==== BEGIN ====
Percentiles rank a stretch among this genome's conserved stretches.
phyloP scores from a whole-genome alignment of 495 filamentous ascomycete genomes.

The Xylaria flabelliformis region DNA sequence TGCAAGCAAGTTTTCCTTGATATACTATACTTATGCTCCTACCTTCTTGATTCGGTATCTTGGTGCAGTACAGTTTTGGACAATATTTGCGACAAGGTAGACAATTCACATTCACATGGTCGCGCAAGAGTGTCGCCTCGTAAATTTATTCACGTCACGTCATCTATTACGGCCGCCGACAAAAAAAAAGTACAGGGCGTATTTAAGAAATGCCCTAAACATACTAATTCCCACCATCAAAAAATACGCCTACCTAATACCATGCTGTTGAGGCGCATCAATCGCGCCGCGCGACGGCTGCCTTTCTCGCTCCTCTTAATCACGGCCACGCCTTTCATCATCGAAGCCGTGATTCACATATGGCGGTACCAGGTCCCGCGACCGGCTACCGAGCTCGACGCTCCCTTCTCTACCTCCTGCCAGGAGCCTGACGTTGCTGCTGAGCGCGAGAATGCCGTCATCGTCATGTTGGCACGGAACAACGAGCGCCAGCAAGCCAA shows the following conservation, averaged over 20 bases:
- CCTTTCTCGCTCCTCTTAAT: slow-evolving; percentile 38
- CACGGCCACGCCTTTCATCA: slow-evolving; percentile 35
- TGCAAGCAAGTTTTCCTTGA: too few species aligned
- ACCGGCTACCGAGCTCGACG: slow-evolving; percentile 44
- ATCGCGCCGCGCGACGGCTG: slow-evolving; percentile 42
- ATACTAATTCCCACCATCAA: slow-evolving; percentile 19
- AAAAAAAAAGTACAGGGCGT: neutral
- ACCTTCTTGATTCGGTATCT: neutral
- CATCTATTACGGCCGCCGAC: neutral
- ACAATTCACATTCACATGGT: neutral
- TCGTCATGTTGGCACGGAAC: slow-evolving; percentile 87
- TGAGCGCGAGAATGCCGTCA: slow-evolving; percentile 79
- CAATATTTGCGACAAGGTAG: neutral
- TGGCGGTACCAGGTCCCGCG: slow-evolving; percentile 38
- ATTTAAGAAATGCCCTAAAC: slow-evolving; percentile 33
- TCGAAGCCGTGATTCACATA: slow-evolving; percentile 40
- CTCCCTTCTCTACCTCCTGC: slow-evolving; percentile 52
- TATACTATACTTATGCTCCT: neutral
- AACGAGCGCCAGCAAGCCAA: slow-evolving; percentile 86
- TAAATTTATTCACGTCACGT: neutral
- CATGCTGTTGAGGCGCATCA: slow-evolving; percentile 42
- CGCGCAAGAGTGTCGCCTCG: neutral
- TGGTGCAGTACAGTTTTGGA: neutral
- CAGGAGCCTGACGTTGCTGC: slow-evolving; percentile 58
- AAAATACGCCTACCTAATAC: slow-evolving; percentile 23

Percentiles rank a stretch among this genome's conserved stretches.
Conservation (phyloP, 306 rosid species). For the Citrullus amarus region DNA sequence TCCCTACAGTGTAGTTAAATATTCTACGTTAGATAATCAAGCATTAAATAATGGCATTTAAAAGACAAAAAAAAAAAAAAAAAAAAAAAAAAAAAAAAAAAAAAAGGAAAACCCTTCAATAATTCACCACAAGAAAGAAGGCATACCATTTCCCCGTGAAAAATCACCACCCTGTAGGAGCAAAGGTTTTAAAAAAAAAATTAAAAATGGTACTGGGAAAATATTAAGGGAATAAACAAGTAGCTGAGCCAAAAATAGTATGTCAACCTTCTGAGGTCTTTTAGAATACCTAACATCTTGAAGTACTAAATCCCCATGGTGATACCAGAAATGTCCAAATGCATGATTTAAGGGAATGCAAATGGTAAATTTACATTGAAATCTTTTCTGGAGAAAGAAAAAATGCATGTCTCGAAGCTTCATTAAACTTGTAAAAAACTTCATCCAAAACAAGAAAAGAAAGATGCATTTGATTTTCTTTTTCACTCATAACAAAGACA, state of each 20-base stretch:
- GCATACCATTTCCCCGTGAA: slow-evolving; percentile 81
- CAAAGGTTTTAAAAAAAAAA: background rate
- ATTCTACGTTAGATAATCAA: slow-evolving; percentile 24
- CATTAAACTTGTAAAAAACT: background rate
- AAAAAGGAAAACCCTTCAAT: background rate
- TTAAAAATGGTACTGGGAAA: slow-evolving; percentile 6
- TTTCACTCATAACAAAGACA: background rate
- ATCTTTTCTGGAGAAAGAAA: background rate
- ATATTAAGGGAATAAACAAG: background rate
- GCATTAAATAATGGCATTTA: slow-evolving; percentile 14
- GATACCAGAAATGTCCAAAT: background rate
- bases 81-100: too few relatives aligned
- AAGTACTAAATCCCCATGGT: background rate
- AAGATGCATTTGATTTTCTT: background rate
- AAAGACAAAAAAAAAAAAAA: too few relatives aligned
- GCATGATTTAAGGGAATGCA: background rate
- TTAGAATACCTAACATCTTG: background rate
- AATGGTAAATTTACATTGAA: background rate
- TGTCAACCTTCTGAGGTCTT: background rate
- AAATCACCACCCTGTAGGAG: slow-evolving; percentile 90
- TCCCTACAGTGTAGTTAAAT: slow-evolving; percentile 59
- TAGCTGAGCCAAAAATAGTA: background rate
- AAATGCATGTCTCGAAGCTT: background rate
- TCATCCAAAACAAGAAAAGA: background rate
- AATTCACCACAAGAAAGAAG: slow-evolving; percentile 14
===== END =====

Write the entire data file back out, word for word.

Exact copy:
Percentiles rank a stretch among this genome's conserved stretches.
phyloP scores from a whole-genome alignment of 495 filamentous ascomycete genomes.

The Xylaria flabelliformis region DNA sequence TGCAAGCAAGTTTTCCTTGATATACTATACTTATGCTCCTACCTTCTTGATTCGGTATCTTGGTGCAGTACAGTTTTGGACAATATTTGCGACAAGGTAGACAATTCACATTCACATGGTCGCGCAAGAGTGTCGCCTCGTAAATTTATTCACGTCACGTCATCTATTACGGCCGCCGACAAAAAAAAAGTACAGGGCGTATTTAAGAAATGCCCTAAACATACTAATTCCCACCATCAAAAAATACGCCTACCTAATACCATGCTGTTGAGGCGCATCAATCGCGCCGCGCGACGGCTGCCTTTCTCGCTCCTCTTAATCACGGCCACGCCTTTCATCATCGAAGCCGTGATTCACATATGGCGGTACCAGGTCCCGCGACCGGCTACCGAGCTCGACGCTCCCTTCTCTACCTCCTGCCAGGAGCCTGACGTTGCTGCTGAGCGCGAGAATGCCGTCATCGTCATGTTGGCACGGAACAACGAGCGCCAGCAAGCCAA shows the following conservation, averaged over 20 bases:
- CCTTTCTCGCTCCTCTTAAT: slow-evolving; percentile 38
- CACGGCCACGCCTTTCATCA: slow-evolving; percentile 35
- TGCAAGCAAGTTTTCCTTGA: too few species aligned
- ACCGGCTACCGAGCTCGACG: slow-evolving; percentile 44
- ATCGCGCCGCGCGACGGCTG: slow-evolving; percentile 42
- ATACTAATTCCCACCATCAA: slow-evolving; percentile 19
- AAAAAAAAAGTACAGGGCGT: neutral
- ACCTTCTTGATTCGGTATCT: neutral
- CATCTATTACGGCCGCCGAC: neutral
- ACAATTCACATTCACATGGT: neutral
- TCGTCATGTTGGCACGGAAC: slow-evolving; percentile 87
- TGAGCGCGAGAATGCCGTCA: slow-evolving; percentile 79
- CAATATTTGCGACAAGGTAG: neutral
- TGGCGGTACCAGGTCCCGCG: slow-evolving; percentile 38
- ATTTAAGAAATGCCCTAAAC: slow-evolving; percentile 33
- TCGAAGCCGTGATTCACATA: slow-evolving; percentile 40
- CTCCCTTCTCTACCTCCTGC: slow-evolving; percentile 52
- TATACTATACTTATGCTCCT: neutral
- AACGAGCGCCAGCAAGCCAA: slow-evolving; percentile 86
- TAAATTTATTCACGTCACGT: neutral
- CATGCTGTTGAGGCGCATCA: slow-evolving; percentile 42
- CGCGCAAGAGTGTCGCCTCG: neutral
- TGGTGCAGTACAGTTTTGGA: neutral
- CAGGAGCCTGACGTTGCTGC: slow-evolving; percentile 58
- AAAATACGCCTACCTAATAC: slow-evolving; percentile 23

Percentiles rank a stretch among this genome's conserved stretches.
Conservation (phyloP, 306 rosid species). For the Citrullus amarus region DNA sequence TCCCTACAGTGTAGTTAAATATTCTACGTTAGATAATCAAGCATTAAATAATGGCATTTAAAAGACAAAAAAAAAAAAAAAAAAAAAAAAAAAAAAAAAAAAAAAGGAAAACCCTTCAATAATTCACCACAAGAAAGAAGGCATACCATTTCCCCGTGAAAAATCACCACCCTGTAGGAGCAAAGGTTTTAAAAAAAAAATTAAAAATGGTACTGGGAAAATATTAAGGGAATAAACAAGTAGCTGAGCCAAAAATAGTATGTCAACCTTCTGAGGTCTTTTAGAATACCTAACATCTTGAAGTACTAAATCCCCATGGTGATACCAGAAATGTCCAAATGCATGATTTAAGGGAATGCAAATGGTAAATTTACATTGAAATCTTTTCTGGAGAAAGAAAAAATGCATGTCTCGAAGCTTCATTAAACTTGTAAAAAACTTCATCCAAAACAAGAAAAGAAAGATGCATTTGATTTTCTTTTTCACTCATAACAAAGACA, state of each 20-base stretch:
- GCATACCATTTCCCCGTGAA: slow-evolving; percentile 81
- CAAAGGTTTTAAAAAAAAAA: background rate
- ATTCTACGTTAGATAATCAA: slow-evolving; percentile 24
- CATTAAACTTGTAAAAAACT: background rate
- AAAAAGGAAAACCCTTCAAT: background rate
- TTAAAAATGGTACTGGGAAA: slow-evolving; percentile 6
- TTTCACTCATAACAAAGACA: background rate
- ATCTTTTCTGGAGAAAGAAA: background rate
- ATATTAAGGGAATAAACAAG: background rate
- GCATTAAATAATGGCATTTA: slow-evolving; percentile 14
- GATACCAGAAATGTCCAAAT: background rate
- bases 81-100: too few relatives aligned
- AAGTACTAAATCCCCATGGT: background rate
- AAGATGCATTTGATTTTCTT: background rate
- AAAGACAAAAAAAAAAAAAA: too few relatives aligned
- GCATGATTTAAGGGAATGCA: background rate
- TTAGAATACCTAACATCTTG: background rate
- AATGGTAAATTTACATTGAA: background rate
- TGTCAACCTTCTGAGGTCTT: background rate
- AAATCACCACCCTGTAGGAG: slow-evolving; percentile 90
- TCCCTACAGTGTAGTTAAAT: slow-evolving; percentile 59
- TAGCTGAGCCAAAAATAGTA: background rate
- AAATGCATGTCTCGAAGCTT: background rate
- TCATCCAAAACAAGAAAAGA: background rate
- AATTCACCACAAGAAAGAAG: slow-evolving; percentile 14